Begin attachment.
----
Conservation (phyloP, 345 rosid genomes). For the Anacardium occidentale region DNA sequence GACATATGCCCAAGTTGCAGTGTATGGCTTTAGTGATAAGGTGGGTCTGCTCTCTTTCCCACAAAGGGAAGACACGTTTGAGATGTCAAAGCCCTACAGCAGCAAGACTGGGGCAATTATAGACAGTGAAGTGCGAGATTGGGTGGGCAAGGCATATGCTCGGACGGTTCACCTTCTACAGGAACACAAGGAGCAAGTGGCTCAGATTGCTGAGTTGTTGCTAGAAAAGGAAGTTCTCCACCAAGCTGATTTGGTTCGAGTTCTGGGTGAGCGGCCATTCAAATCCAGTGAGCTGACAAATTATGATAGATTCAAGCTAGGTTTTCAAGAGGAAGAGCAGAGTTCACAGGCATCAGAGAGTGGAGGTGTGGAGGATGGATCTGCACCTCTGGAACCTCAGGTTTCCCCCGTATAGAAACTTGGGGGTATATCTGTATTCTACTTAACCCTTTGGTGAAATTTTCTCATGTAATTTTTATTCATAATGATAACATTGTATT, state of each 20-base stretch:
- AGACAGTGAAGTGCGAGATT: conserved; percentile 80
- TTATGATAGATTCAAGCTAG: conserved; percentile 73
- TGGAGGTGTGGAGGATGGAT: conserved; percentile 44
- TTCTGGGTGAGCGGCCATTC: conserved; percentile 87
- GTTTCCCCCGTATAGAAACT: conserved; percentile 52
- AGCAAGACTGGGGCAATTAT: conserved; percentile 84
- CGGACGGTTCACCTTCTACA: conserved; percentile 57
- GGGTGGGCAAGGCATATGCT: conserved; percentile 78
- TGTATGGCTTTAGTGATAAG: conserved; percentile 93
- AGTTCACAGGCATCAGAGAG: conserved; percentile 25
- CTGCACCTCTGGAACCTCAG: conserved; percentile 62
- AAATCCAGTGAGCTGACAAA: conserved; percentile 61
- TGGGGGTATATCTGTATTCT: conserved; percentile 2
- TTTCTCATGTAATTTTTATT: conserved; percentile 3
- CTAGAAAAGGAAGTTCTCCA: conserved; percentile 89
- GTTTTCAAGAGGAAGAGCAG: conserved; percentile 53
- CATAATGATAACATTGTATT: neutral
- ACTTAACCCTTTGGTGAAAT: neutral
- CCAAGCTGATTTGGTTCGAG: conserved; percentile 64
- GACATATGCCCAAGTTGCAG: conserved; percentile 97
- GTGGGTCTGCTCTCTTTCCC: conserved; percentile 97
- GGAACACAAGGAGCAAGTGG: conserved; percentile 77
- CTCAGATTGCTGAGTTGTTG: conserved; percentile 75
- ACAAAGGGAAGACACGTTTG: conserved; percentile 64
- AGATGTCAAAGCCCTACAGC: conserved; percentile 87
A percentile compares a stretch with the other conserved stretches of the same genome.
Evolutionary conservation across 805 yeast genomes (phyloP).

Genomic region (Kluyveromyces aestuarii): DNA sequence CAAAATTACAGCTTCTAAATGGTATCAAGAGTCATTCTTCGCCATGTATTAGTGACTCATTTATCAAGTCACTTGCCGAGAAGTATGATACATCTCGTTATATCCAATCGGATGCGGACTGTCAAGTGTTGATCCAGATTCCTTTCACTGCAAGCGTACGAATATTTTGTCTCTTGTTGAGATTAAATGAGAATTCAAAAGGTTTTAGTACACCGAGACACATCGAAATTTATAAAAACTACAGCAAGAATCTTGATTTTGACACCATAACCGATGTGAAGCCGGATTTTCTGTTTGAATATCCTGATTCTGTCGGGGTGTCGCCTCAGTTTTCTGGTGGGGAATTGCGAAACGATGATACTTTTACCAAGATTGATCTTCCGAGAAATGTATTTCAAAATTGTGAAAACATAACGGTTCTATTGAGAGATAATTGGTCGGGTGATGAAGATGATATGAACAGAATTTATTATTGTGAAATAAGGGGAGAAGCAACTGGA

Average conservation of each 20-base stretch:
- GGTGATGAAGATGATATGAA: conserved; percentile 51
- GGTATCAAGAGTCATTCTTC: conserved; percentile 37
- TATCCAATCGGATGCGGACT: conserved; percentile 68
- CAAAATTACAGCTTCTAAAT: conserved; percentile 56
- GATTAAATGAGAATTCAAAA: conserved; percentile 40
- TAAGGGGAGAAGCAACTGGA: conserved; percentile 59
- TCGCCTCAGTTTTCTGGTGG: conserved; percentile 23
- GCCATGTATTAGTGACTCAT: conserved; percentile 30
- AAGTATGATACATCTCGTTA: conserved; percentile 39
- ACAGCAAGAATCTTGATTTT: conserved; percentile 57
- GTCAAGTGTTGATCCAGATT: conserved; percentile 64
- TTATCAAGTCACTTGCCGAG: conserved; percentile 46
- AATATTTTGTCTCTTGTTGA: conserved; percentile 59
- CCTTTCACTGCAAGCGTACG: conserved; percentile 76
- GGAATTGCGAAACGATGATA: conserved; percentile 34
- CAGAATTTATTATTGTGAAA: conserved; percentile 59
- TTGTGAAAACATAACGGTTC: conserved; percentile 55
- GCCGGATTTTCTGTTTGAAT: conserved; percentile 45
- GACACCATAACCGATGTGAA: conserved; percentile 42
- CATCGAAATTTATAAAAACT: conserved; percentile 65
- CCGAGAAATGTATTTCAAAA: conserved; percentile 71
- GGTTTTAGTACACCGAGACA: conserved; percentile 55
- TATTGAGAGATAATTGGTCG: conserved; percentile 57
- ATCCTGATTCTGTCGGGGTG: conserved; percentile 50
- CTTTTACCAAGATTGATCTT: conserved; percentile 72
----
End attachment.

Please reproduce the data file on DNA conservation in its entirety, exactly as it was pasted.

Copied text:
Conservation (phyloP, 345 rosid genomes). For the Anacardium occidentale region DNA sequence GACATATGCCCAAGTTGCAGTGTATGGCTTTAGTGATAAGGTGGGTCTGCTCTCTTTCCCACAAAGGGAAGACACGTTTGAGATGTCAAAGCCCTACAGCAGCAAGACTGGGGCAATTATAGACAGTGAAGTGCGAGATTGGGTGGGCAAGGCATATGCTCGGACGGTTCACCTTCTACAGGAACACAAGGAGCAAGTGGCTCAGATTGCTGAGTTGTTGCTAGAAAAGGAAGTTCTCCACCAAGCTGATTTGGTTCGAGTTCTGGGTGAGCGGCCATTCAAATCCAGTGAGCTGACAAATTATGATAGATTCAAGCTAGGTTTTCAAGAGGAAGAGCAGAGTTCACAGGCATCAGAGAGTGGAGGTGTGGAGGATGGATCTGCACCTCTGGAACCTCAGGTTTCCCCCGTATAGAAACTTGGGGGTATATCTGTATTCTACTTAACCCTTTGGTGAAATTTTCTCATGTAATTTTTATTCATAATGATAACATTGTATT, state of each 20-base stretch:
- AGACAGTGAAGTGCGAGATT: conserved; percentile 80
- TTATGATAGATTCAAGCTAG: conserved; percentile 73
- TGGAGGTGTGGAGGATGGAT: conserved; percentile 44
- TTCTGGGTGAGCGGCCATTC: conserved; percentile 87
- GTTTCCCCCGTATAGAAACT: conserved; percentile 52
- AGCAAGACTGGGGCAATTAT: conserved; percentile 84
- CGGACGGTTCACCTTCTACA: conserved; percentile 57
- GGGTGGGCAAGGCATATGCT: conserved; percentile 78
- TGTATGGCTTTAGTGATAAG: conserved; percentile 93
- AGTTCACAGGCATCAGAGAG: conserved; percentile 25
- CTGCACCTCTGGAACCTCAG: conserved; percentile 62
- AAATCCAGTGAGCTGACAAA: conserved; percentile 61
- TGGGGGTATATCTGTATTCT: conserved; percentile 2
- TTTCTCATGTAATTTTTATT: conserved; percentile 3
- CTAGAAAAGGAAGTTCTCCA: conserved; percentile 89
- GTTTTCAAGAGGAAGAGCAG: conserved; percentile 53
- CATAATGATAACATTGTATT: neutral
- ACTTAACCCTTTGGTGAAAT: neutral
- CCAAGCTGATTTGGTTCGAG: conserved; percentile 64
- GACATATGCCCAAGTTGCAG: conserved; percentile 97
- GTGGGTCTGCTCTCTTTCCC: conserved; percentile 97
- GGAACACAAGGAGCAAGTGG: conserved; percentile 77
- CTCAGATTGCTGAGTTGTTG: conserved; percentile 75
- ACAAAGGGAAGACACGTTTG: conserved; percentile 64
- AGATGTCAAAGCCCTACAGC: conserved; percentile 87
A percentile compares a stretch with the other conserved stretches of the same genome.
Evolutionary conservation across 805 yeast genomes (phyloP).

Genomic region (Kluyveromyces aestuarii): DNA sequence CAAAATTACAGCTTCTAAATGGTATCAAGAGTCATTCTTCGCCATGTATTAGTGACTCATTTATCAAGTCACTTGCCGAGAAGTATGATACATCTCGTTATATCCAATCGGATGCGGACTGTCAAGTGTTGATCCAGATTCCTTTCACTGCAAGCGTACGAATATTTTGTCTCTTGTTGAGATTAAATGAGAATTCAAAAGGTTTTAGTACACCGAGACACATCGAAATTTATAAAAACTACAGCAAGAATCTTGATTTTGACACCATAACCGATGTGAAGCCGGATTTTCTGTTTGAATATCCTGATTCTGTCGGGGTGTCGCCTCAGTTTTCTGGTGGGGAATTGCGAAACGATGATACTTTTACCAAGATTGATCTTCCGAGAAATGTATTTCAAAATTGTGAAAACATAACGGTTCTATTGAGAGATAATTGGTCGGGTGATGAAGATGATATGAACAGAATTTATTATTGTGAAATAAGGGGAGAAGCAACTGGA

Average conservation of each 20-base stretch:
- GGTGATGAAGATGATATGAA: conserved; percentile 51
- GGTATCAAGAGTCATTCTTC: conserved; percentile 37
- TATCCAATCGGATGCGGACT: conserved; percentile 68
- CAAAATTACAGCTTCTAAAT: conserved; percentile 56
- GATTAAATGAGAATTCAAAA: conserved; percentile 40
- TAAGGGGAGAAGCAACTGGA: conserved; percentile 59
- TCGCCTCAGTTTTCTGGTGG: conserved; percentile 23
- GCCATGTATTAGTGACTCAT: conserved; percentile 30
- AAGTATGATACATCTCGTTA: conserved; percentile 39
- ACAGCAAGAATCTTGATTTT: conserved; percentile 57
- GTCAAGTGTTGATCCAGATT: conserved; percentile 64
- TTATCAAGTCACTTGCCGAG: conserved; percentile 46
- AATATTTTGTCTCTTGTTGA: conserved; percentile 59
- CCTTTCACTGCAAGCGTACG: conserved; percentile 76
- GGAATTGCGAAACGATGATA: conserved; percentile 34
- CAGAATTTATTATTGTGAAA: conserved; percentile 59
- TTGTGAAAACATAACGGTTC: conserved; percentile 55
- GCCGGATTTTCTGTTTGAAT: conserved; percentile 45
- GACACCATAACCGATGTGAA: conserved; percentile 42
- CATCGAAATTTATAAAAACT: conserved; percentile 65
- CCGAGAAATGTATTTCAAAA: conserved; percentile 71
- GGTTTTAGTACACCGAGACA: conserved; percentile 55
- TATTGAGAGATAATTGGTCG: conserved; percentile 57
- ATCCTGATTCTGTCGGGGTG: conserved; percentile 50
- CTTTTACCAAGATTGATCTT: conserved; percentile 72